This excerpt is being run in conjunction with .
You’re looking at a sneak preview of Catherine Chung‘s beautiful novel, Forgotten Country, out March 1st. Weaving Korean folklore and history within a modern narrative of immigration and identity, Catherine Chung delivers a fierce exploration of the inevitability of loss and the conflict between loyalty and freedom. Forgotten Country marks the debut of a graceful, astonishing new voice in fiction, one with a quiet ferocity that will break your heart. I have read this one and I will tell you, it is one of my favorite books of 2012. —Matt Salesses, Good Men Project Fiction Editor
In Korea, couples dress alike to show the world that they’re together. Families, sisters, teams, groups—delight in wearing a uniform. Grandmothers wearing the same shirt, same pants, same hat, same sunglasses, go hiking in the mountains together, singing the same song. Here is the lesson: nothing is more important than belonging. Nothing is as satisfying.
On our first day of school in America, my mother dressed Haejin and me in the same outfit. She put both of us in little blue and white sailor dresses embroidered with anchors. Haejin sat on the sidewalk in front of our bus stop crying, her legs splayed beneath her white skirt. My mother, kneeling beside her, whispered, “Haejin, keep your legs closed, please—everyone can see you.” She patted my sister’s back, crooning, and with her other hand tried to push one errant knee closer to the other.
The other kids and mothers stood at the same corner, and gave us a wide berth. I noticed that none of the other girls was wearing a dress. They were all in shorts. I started counting by twos to calm myself down, a trick my mother had taught me in Korea for when I was afraid.
As the bus pulled up, Haejin threw her head back and screamed. “Oh my,” said a woman. The older kids snickered. Even the other little kids, sniffling into their hands, stopped to stare. I started counting by threes.
We waited for everyone else, and then my mother stood resolutely and picked Haejin up, hoisting her onto the bus. Haejin whimpered. My mother turned to me. “Take care of Haejin,” she said, and shoved me on behind her. Before I could turn back, the bus driver shut the door.
I pushed Haejin into a seat near the front, and settled us in. “Look Haejin,” I tried to distract my sister. “Let’s wave at Umma,” I said, but it was just as well she didn’t stop crying to look. My mother was running away. She had already made it half a block towards our house. The sight of it frightened me: it stayed with me all day.
A few days later, my mother was called in and both Haejin and I were escorted to the principal’s office. I thought we were in trouble, but it was my mother he wanted to address. “Just call me Mr. B, he said, winking at the three of us. I warmed to his friendliness.
He said to my mother, “Your girls need names.”
“They already have names,” my mother said.
“Proper names,” Mr. B clarified. “American names.” He spoke loudly. In those days, everyone spoke more loudly at my parents than they seemed to speak to anyone else.
“But they’re Korean,” my mother said softly. “They’ve grown up with their names.”
“Try Janie,” suggested Mr. B. He leaned forward, tapping his fingers together. “And Hannah for her,” he said, pointing at Haejin. “It won’t take long for everyone to adjust.”
My mother looked away from him, but was silent. She did not resist. And so we left his office that day with new names. “Janie,” my sister and I repeated over and over. “Hannah.”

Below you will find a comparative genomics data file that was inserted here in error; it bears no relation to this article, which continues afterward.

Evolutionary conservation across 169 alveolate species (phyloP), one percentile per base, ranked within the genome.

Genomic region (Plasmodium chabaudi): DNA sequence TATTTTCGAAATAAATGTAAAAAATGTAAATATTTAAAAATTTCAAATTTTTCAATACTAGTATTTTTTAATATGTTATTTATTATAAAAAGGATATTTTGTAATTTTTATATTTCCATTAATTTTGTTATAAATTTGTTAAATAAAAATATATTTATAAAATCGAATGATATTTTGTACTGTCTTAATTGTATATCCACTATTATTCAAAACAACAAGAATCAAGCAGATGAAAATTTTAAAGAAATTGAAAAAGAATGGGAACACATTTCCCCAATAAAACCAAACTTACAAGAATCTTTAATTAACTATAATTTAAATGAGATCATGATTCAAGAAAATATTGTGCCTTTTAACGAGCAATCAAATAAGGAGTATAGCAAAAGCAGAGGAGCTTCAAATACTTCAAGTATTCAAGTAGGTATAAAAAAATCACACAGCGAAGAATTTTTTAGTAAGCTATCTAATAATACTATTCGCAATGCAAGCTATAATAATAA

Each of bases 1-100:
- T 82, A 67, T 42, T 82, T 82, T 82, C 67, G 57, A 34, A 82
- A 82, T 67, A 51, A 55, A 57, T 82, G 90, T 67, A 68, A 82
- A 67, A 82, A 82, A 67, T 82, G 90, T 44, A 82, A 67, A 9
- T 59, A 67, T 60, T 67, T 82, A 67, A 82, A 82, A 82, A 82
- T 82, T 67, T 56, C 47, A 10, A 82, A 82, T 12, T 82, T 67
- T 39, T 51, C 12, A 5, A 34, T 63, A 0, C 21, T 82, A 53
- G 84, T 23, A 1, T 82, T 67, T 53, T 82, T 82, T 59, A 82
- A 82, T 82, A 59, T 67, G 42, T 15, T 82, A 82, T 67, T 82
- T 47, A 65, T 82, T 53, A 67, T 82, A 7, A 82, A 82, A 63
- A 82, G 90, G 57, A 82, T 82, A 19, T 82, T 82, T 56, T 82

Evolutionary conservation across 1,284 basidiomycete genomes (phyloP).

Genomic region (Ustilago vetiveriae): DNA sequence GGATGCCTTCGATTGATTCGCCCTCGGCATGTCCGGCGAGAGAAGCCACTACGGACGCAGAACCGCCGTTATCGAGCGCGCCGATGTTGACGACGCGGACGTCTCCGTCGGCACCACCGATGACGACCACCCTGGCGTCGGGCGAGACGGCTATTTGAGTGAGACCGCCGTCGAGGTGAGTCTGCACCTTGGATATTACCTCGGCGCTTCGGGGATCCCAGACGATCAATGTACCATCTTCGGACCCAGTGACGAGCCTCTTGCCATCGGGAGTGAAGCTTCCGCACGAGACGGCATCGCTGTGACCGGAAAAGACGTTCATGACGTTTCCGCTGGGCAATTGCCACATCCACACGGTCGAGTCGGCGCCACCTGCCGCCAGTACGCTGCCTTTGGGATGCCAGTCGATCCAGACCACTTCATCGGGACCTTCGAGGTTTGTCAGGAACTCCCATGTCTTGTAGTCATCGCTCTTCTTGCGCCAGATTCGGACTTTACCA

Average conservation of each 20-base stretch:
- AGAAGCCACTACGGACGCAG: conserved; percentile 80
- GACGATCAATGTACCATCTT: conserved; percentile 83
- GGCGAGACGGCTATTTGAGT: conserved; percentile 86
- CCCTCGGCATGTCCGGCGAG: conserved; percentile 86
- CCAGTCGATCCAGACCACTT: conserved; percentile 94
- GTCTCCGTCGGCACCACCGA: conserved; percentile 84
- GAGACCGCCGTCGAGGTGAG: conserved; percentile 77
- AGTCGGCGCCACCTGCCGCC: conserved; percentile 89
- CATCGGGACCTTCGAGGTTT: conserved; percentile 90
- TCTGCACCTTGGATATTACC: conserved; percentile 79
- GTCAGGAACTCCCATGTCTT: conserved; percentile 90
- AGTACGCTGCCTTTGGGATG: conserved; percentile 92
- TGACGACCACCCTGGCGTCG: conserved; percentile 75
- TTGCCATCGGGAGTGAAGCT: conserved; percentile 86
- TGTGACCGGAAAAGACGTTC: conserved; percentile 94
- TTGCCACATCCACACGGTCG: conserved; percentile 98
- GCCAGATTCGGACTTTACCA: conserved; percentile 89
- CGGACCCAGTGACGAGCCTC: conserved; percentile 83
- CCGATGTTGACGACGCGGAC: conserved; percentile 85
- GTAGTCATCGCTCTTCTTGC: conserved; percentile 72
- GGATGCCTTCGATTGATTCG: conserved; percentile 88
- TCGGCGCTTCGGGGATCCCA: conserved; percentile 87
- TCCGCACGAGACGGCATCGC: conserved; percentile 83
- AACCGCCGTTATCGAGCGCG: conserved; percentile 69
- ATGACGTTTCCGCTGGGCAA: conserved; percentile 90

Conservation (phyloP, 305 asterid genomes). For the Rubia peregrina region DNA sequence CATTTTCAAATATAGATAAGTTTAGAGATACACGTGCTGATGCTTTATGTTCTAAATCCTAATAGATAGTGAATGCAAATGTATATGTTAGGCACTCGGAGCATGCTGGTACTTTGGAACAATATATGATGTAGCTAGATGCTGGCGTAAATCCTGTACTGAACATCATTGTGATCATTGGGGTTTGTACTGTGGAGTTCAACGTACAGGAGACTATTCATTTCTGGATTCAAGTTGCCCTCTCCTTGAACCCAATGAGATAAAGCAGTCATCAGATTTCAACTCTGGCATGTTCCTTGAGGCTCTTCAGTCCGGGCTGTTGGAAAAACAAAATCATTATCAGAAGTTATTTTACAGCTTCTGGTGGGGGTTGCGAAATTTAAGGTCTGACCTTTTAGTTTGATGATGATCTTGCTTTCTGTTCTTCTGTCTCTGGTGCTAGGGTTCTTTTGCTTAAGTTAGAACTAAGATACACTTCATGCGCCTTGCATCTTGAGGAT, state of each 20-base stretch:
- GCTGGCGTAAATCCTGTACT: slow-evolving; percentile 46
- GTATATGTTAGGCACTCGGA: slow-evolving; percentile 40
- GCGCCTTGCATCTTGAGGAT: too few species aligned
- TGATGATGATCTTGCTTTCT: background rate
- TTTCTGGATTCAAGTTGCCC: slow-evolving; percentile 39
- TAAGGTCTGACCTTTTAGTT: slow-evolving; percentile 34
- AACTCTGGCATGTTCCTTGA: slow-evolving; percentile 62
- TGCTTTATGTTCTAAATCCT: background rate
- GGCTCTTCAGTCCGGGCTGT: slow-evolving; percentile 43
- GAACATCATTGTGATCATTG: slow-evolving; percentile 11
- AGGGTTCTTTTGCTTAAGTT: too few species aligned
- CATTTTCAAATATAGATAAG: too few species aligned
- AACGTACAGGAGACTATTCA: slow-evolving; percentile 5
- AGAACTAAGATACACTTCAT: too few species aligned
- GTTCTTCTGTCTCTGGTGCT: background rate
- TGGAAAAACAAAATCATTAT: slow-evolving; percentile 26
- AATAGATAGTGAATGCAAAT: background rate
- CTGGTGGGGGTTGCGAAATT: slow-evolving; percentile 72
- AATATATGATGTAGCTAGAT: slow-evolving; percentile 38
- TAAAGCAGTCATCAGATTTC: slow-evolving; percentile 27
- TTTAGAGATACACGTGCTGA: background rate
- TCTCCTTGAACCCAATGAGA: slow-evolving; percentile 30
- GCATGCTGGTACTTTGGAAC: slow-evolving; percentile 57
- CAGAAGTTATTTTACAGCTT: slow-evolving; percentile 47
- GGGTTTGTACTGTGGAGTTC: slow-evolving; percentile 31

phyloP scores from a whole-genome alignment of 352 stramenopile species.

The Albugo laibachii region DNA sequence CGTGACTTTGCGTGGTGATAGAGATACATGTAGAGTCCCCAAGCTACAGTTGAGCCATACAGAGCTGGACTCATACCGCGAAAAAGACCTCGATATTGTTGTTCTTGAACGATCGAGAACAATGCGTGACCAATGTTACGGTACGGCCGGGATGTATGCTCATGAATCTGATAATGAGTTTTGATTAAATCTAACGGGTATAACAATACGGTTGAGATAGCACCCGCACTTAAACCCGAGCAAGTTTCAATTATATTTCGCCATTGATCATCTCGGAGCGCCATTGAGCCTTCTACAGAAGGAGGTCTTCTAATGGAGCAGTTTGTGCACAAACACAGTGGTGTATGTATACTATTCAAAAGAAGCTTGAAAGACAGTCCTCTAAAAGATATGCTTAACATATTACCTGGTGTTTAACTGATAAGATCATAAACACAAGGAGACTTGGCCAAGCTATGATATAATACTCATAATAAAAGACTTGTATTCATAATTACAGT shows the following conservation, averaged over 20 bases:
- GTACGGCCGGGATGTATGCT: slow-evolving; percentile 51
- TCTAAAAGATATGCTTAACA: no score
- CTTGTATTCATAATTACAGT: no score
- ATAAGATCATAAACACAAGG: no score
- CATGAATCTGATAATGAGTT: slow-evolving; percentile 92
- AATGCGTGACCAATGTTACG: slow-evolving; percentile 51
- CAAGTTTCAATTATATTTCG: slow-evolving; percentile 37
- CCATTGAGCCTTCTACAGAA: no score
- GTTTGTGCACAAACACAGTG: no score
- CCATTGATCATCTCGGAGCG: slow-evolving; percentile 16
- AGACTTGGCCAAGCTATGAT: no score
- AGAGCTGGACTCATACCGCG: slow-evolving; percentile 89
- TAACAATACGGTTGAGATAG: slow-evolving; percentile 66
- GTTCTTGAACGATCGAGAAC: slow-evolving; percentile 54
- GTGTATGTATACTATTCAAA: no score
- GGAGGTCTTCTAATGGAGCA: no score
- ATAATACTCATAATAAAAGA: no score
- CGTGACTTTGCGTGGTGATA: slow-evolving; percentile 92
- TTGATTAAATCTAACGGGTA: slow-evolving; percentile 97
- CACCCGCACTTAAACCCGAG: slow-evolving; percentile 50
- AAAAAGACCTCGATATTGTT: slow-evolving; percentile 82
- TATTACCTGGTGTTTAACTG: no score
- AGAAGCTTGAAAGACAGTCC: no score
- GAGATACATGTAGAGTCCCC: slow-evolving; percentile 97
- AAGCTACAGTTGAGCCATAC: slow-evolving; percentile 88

We were excited by the novelty of it: it seemed like a game, like make-believe. It was surprising at first to be addressed by a different and unfamiliar name at school, but it soon felt somehow reassuring as well. Being called by a name everyone seemed able to say wasn’t nearly as disorienting as having everyone say my real name wrong, and anyways, I liked it. It made me feel as if I belonged. It was only my parents who minded.
Soon after this, my father took us out to our backyard to watch the shooting stars. This was something we did every year in Korea with my grandmother and uncle, and my father’s cousins—my father tracked the peak of the yearly meteor shower, and we all went out to the countryside and wandered out at night to look at the sky on the night the stars fell. Some years there was nothing, and some years so many lights streaked across the sky that our necks grew sore from watching. One of my earliest memories was of a streak of light across darkness and the quiet afterwards, and the feeling of wonder.
In America, my mother told us now, you could wish on these falling stars. She said the wishes would come true as long as you didn’t tell anyone what they were. I thought it was a strange sort of magic, but it made sense: a wish that gained strength by the silence around it.
We stayed up way past our bedtime, out in our backyard, lying on our backs on a blanket on the lawn, pointing at the sky. Haejin kept falling asleep in my mother’s arms, but whenever my mother got up to take her in, Haejin would wake up and refuse, and say she was going to stay out as late as me.
The showing that year was slight, but it was warm enough outside to be pleasant, and we were surrounded by fireflies. I had made a list of wishes, and didn’t want to give up until I’d exhausted my list. I don’t remember how far I made it down my list, only that I woke up the next morning in my own bed with no memory of being put there. That first year in Michigan was also the last year my family watched the falling stars together: I don’t know why.
Around this time, my parents decided they wanted to have another child. They wanted to try for a boy. I hadn’t been particularly impressed by our cousins, so I hoped they wouldn’t succeed. I don’t know what Hannah thought of the whole affair, but I saw the force of my parents’ desire for a son as a failure on my part, a yearning I could never fulfill.